shelf-employed on LibraryThing More than 1 year ago
There are many books about Elizabeth Cady Stanton. This one is a good choice for the youngest J readers. It has minimal text that is easy to understand but captures the essence of Cady Stanton's role in the Women's Suffrage movement, along with the more mundane details of her daily life. Tales of childhood inequities should be of particular interest to young readers. The illustrations are in folk art style to suggest the era. Short enough for a single-sitting read-aloud, best for 3rd-6th grade.
artlibby on LibraryThing More than 1 year ago
This picture book biography gives young readers a delightful introduction into one of America's foremost female reformers. The book introduces Elizabeth as a young girl, and continues chronologically with Elizabeth's realization of her less than equal status as compared to her male counterparts. We then see the steps she took to try and fix these inequalities. The book concludes with a more in-depth synopsis of Elizabeth Cady Stanton's life, followed by a list of sources. The whimsical illustrations will be enjoyed by both children and adults alike. The book takes a light approach to the topic, and would compliment elementary school library collections.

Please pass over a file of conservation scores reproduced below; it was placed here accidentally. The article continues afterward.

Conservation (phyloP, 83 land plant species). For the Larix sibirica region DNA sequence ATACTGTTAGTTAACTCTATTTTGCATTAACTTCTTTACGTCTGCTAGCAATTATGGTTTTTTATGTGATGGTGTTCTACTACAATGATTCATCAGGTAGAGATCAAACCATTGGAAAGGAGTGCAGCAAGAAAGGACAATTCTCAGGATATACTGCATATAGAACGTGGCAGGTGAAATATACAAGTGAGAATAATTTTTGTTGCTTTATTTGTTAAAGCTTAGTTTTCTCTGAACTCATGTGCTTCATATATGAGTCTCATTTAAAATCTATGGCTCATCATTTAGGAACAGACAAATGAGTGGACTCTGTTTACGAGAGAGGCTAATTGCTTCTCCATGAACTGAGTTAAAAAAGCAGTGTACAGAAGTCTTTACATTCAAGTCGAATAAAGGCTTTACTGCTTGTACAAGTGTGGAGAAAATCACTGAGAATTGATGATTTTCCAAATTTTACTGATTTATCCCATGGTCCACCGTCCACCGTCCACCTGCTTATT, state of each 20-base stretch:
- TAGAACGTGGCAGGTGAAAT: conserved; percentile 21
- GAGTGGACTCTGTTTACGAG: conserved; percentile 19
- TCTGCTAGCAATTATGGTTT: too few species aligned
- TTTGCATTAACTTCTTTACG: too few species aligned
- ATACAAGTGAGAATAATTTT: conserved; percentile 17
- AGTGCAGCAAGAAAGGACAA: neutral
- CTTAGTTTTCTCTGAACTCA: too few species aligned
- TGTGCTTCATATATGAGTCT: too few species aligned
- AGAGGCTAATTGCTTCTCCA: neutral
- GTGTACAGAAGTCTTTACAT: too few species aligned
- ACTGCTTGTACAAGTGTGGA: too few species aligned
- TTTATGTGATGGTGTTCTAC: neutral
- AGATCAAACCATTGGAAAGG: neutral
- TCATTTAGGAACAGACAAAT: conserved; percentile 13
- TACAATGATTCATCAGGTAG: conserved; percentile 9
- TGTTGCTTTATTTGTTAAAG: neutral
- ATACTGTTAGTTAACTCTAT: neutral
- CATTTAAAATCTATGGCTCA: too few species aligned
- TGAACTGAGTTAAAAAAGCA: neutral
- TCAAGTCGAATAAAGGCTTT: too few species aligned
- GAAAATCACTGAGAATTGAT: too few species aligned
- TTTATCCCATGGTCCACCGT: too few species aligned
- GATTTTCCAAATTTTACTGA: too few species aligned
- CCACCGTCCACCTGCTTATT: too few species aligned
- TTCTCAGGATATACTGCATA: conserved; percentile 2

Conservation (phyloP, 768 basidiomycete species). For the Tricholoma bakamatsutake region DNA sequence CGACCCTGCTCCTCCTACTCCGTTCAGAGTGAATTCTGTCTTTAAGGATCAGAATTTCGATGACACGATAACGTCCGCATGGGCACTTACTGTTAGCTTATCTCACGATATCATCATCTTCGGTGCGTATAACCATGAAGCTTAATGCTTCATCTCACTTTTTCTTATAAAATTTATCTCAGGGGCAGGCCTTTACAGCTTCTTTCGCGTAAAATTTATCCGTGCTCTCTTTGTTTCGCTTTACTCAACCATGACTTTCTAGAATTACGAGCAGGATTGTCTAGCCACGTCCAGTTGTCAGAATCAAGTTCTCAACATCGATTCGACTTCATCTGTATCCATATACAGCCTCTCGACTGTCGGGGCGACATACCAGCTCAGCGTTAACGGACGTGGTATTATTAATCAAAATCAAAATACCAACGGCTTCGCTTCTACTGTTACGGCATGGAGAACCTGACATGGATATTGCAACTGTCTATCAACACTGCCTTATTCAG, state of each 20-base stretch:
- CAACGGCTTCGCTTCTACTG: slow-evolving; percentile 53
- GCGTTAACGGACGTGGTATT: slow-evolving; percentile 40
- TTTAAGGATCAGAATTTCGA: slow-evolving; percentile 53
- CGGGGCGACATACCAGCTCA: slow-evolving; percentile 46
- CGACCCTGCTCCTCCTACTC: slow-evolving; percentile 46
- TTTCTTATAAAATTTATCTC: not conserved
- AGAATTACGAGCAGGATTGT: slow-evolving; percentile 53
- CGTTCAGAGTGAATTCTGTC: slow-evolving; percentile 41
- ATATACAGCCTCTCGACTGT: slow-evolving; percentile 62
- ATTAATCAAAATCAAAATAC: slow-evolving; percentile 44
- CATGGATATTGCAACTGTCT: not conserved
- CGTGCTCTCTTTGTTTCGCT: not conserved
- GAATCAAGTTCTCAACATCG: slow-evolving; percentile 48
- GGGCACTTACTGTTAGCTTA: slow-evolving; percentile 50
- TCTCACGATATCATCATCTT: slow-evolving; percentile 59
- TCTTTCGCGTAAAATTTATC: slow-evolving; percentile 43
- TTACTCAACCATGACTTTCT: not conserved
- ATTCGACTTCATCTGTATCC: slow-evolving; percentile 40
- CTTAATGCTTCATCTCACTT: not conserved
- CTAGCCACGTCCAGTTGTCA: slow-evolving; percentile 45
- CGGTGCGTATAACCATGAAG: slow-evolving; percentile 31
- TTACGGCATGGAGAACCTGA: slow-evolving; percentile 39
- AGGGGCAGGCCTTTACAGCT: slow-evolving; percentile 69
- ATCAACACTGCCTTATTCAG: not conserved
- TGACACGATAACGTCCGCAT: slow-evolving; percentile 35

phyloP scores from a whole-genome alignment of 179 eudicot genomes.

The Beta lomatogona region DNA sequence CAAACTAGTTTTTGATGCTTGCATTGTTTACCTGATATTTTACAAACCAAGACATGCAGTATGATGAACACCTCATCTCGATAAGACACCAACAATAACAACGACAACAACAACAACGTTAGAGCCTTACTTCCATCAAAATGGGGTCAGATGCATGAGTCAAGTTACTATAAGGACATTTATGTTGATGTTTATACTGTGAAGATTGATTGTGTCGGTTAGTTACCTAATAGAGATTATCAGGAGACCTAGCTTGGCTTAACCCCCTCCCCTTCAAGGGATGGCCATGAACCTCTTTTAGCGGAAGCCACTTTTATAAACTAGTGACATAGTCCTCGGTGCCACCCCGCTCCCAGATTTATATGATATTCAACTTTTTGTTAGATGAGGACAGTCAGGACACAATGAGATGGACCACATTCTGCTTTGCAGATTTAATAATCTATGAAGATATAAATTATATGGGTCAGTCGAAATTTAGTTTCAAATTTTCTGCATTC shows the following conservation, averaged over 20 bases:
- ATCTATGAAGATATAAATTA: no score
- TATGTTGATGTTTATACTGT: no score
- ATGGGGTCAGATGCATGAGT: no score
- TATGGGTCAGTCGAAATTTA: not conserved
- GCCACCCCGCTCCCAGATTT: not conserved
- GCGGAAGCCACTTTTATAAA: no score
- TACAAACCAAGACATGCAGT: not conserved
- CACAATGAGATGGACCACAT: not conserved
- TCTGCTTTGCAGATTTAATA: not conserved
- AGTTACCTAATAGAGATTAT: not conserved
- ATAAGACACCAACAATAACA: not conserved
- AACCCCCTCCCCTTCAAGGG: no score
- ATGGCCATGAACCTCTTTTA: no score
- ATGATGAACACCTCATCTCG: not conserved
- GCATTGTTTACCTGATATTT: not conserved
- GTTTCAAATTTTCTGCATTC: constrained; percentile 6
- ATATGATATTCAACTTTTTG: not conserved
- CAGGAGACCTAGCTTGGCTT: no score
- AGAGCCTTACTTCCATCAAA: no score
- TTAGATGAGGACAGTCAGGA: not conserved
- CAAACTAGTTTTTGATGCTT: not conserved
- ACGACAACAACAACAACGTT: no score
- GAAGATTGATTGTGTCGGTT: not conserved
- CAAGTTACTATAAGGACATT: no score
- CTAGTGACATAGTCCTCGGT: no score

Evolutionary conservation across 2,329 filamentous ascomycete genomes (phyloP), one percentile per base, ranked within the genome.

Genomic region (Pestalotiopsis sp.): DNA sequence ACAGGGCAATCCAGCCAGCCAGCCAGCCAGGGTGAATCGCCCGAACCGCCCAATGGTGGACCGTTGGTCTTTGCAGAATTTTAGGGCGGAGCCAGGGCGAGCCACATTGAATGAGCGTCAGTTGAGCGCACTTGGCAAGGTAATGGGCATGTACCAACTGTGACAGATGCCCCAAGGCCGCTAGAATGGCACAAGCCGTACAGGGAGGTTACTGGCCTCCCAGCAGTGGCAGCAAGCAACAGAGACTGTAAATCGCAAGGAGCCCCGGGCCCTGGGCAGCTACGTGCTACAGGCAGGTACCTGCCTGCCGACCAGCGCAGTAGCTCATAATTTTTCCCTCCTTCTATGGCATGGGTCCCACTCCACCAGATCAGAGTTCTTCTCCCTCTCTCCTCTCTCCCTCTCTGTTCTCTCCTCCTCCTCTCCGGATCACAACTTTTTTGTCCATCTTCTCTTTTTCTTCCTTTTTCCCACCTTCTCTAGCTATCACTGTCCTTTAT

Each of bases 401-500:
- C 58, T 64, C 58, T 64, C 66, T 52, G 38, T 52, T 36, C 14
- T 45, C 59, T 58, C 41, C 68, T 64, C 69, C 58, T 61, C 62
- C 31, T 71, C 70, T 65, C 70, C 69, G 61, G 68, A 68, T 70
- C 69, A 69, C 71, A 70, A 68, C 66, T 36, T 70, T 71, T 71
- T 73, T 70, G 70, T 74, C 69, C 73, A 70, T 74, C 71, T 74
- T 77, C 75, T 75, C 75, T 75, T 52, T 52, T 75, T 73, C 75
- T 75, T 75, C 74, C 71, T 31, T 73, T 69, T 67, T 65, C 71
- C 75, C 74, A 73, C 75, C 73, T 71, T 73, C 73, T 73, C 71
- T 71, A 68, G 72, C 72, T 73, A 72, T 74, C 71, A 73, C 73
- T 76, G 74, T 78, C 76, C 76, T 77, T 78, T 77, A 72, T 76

lmaddux on LibraryThing More than 1 year ago
character study, IDEA: have kids research stories of women before freedom them compare and contrast today from then
Karizev on LibraryThing More than 1 year ago
Students are going to research on the women's rights, and than present it to the class on a poster board with pictures and interesting facts.
shanetia on LibraryThing More than 1 year ago